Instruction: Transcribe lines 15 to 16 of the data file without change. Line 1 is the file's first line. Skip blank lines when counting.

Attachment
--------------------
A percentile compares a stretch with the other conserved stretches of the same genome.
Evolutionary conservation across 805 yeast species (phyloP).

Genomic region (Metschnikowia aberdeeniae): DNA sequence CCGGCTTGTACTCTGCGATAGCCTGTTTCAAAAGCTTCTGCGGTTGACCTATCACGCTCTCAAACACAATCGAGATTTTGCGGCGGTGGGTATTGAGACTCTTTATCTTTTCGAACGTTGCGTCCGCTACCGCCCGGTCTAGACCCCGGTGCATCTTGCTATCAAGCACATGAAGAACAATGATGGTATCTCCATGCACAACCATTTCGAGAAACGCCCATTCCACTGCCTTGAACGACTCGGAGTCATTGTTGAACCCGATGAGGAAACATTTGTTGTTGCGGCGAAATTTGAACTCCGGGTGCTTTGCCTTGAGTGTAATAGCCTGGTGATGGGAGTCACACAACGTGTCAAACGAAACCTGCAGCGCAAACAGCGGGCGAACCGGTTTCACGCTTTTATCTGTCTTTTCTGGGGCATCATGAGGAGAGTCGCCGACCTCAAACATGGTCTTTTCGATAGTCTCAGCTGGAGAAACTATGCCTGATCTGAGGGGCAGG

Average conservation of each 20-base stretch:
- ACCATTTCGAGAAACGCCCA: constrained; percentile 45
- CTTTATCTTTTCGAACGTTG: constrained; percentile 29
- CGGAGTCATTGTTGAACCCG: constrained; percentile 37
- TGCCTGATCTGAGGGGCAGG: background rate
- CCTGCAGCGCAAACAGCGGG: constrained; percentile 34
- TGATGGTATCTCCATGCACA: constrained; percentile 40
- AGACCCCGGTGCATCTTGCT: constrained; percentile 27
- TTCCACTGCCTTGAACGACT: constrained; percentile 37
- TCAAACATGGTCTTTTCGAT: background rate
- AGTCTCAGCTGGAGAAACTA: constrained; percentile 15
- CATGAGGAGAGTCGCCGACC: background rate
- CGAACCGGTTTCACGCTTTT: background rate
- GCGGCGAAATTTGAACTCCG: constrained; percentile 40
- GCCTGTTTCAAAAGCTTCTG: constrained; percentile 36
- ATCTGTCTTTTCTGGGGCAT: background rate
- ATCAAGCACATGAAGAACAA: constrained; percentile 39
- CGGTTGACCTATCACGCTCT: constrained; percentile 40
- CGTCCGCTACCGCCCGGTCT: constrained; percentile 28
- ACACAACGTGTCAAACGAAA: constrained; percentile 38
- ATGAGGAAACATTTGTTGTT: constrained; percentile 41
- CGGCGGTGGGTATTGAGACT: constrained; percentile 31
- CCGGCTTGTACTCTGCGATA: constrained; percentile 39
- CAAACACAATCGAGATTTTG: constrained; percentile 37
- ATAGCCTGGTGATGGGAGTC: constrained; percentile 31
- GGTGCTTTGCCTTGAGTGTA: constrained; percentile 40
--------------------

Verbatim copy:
- CATGAGGAGAGTCGCCGACC: background rate
- CGAACCGGTTTCACGCTTTT: background rate